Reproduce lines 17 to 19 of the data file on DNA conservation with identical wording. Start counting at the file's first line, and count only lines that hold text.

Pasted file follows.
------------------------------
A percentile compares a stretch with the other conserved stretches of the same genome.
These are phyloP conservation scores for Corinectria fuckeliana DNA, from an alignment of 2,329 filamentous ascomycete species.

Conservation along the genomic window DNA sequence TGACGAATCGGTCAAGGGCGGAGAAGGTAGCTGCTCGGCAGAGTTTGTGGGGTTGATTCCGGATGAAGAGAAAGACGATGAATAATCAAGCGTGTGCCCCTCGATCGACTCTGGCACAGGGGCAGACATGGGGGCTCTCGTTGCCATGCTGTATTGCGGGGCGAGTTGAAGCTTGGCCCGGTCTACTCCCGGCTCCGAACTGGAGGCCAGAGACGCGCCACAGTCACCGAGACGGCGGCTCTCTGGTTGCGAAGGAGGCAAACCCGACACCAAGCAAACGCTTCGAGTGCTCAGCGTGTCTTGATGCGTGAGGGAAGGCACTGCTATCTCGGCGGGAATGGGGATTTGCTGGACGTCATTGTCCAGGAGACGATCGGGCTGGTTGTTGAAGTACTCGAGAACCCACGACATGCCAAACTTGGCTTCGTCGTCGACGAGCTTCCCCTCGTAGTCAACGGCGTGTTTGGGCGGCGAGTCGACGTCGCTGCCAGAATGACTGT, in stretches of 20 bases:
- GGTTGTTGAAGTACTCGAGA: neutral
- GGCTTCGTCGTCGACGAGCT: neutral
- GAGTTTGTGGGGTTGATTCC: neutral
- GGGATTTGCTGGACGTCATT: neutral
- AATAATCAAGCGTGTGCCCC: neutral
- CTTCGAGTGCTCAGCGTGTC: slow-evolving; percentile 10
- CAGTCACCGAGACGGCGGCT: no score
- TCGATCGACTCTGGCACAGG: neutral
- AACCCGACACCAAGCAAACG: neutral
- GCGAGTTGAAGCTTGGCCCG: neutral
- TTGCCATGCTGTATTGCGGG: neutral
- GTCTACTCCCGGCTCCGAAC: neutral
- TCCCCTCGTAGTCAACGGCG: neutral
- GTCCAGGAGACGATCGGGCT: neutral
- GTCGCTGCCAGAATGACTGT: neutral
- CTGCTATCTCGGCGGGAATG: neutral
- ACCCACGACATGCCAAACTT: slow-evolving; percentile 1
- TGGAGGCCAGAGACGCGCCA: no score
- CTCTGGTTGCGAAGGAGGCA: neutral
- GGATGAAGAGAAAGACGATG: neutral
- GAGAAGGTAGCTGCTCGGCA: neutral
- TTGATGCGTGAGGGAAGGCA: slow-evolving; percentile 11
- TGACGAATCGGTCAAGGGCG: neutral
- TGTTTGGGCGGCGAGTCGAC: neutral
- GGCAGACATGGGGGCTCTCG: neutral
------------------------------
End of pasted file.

- GTCCAGGAGACGATCGGGCT: neutral
- GTCGCTGCCAGAATGACTGT: neutral
- CTGCTATCTCGGCGGGAATG: neutral